Let’s be honest: some traders haven’t been too impressed with Micron Technology (NASDAQ:MU) in 2021. They were probably expecting MU stock to continue climbing like it did during the first quarter of the year, but it simply didn’t work out that way.
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A contributing factor to Micron’s challenges has been the semiconductor shortage. We can’t blame Micron for this problem, of course, yet it’s been problematic for the shareholders nonetheless.
While it’s happening, it might feel like the lackluster performance of MU stock will last forever. However, these down cycles tend to pass sooner or later, and before you know it, the market learns to love chipmakers again.
Therefore, the best attitude right now is to just be patient. All in all, the risk-to-reward profile for Micron is favorable, even to the point where the shares appear to be a great value at the moment.
MU Stock at a Glance
The most important price level for MU stock in 2021 is most definitely $95. Allow me to explain why this is the case.
At the beginning of 2021, the Micron share price was $74. The buyers took control at that time, sending the stock to $95 on the first day of March.
This wouldn’t be the last time that MU stock would reach that resistance level. In fact, it would hit $95 again in March, and then once more in April.
When a stock simply isn’t able to break above a certain price point, that can be a negative sign. Or, at the very least, it can be a good time to consider taking profits.
In the case of MU stock, it started on a multi-month slide in April after refusing to break above its resistance level. By early September, the stock was in the low $70’s.
All of this might sound problematic, but you don’t have to see it that way.
Consider this: Micron’s trailing 12-month price-earnings ratio (P/E) is just 20.3. For a technology company, that’s quite reasonable.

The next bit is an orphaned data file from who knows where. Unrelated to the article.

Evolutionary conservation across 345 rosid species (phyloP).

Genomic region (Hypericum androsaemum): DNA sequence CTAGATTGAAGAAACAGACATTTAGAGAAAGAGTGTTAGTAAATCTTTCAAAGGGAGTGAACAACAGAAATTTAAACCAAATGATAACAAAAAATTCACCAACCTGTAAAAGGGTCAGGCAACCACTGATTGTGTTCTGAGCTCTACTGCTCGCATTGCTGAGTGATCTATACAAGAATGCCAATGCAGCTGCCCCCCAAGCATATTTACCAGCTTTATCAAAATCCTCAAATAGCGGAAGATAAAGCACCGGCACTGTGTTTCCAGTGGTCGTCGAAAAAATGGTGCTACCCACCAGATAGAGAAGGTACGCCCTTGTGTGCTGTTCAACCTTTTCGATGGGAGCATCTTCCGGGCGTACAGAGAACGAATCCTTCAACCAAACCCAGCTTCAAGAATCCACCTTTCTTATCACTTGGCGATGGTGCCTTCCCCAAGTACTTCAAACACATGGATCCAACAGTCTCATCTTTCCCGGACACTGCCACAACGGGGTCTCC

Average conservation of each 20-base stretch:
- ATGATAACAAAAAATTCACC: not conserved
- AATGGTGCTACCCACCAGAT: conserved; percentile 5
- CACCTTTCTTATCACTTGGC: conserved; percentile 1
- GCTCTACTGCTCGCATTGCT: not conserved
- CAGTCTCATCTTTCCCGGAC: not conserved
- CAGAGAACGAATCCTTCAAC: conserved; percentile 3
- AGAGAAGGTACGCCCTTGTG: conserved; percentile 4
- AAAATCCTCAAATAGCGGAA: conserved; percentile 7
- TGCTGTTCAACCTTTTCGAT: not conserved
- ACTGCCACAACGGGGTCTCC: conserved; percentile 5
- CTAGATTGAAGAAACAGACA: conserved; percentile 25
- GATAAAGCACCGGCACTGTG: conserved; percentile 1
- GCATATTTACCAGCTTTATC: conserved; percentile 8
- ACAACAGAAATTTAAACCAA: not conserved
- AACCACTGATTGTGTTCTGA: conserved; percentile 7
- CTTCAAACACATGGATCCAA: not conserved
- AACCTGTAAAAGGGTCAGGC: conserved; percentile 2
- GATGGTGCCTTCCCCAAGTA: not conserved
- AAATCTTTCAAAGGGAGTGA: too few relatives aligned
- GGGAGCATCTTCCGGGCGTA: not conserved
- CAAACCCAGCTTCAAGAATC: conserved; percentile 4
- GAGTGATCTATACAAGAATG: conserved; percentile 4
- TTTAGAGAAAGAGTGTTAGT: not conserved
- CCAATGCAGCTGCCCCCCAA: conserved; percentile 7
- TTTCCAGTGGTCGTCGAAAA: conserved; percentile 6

The low valuation suggests that MU stock is in the buy zone now. If you’re a contrarian investor, then you can view this as a window of opportunity.
Market Segments to Watch
It’s important for Micron’s investors to monitor not only the broader semiconductor market, but also the sub-markets and other industries which will affect the company’s performance.
IDC, a research firm, released some encouraging statistics not long ago. For one thing, PC shipments this year are expected to reach 347 million units, representing 14.2% growth.
During this same time frame, shipments of tablets are expected increase by 3.4%.
What about the longer term? No problem there, as IDC models 3.2% growth in PC shipments through 2025.
In turn, this is all bullish for Micron, which supplies the chipsets which power many of these devices globally.
Analysts Haven’t Given Up
In all likelihood, some investors have grown tired of waiting for MU stock to rebound.
They might have dumped their shares and moved on to other stocks — yet, at the same time, the experts on Wall Street haven’t given up on Micron so quickly.
Indeed, 16 out of 22 recent analyst reviews on Micron are positive (either a “buy” rating or something similar to that).
Moreover, the other six are just neutral, with a “hold” or other similar rating on MU stock.
Deutsche Bank’s Sidney Ho is among the analysts offering a “buy” rating. Not only that, but Ho asserted that the risk-to-reward balance “remains favorable” while issuing an ambitious $95 price target.
We must admit, it’s interesting that Ho’s price target happens to be that same $95 resistance level discussed earlier.
MU stock certainly appears to be a compelling bargain, given its low valuation multiple.
Sure, the chip shortage is a factor that must be considered.
Nevertheless, investors should pay attention to a number of tech sub-markets which could favorably impact Micron’s future performance.
Plus, analysts aren’t prepared to put MU stock in the “sell” category, so you don’t have to give up on Micron, either.
On the date of publication, Louis Navellier had a long position in MU. Louis Navellier did not have (either directly or indirectly) any other positions in the securities mentioned in this article.
The InvestorPlace Research Staff member primarily responsible for this article did not hold (either directly or indirectly) any positions in the securities mentioned in this article.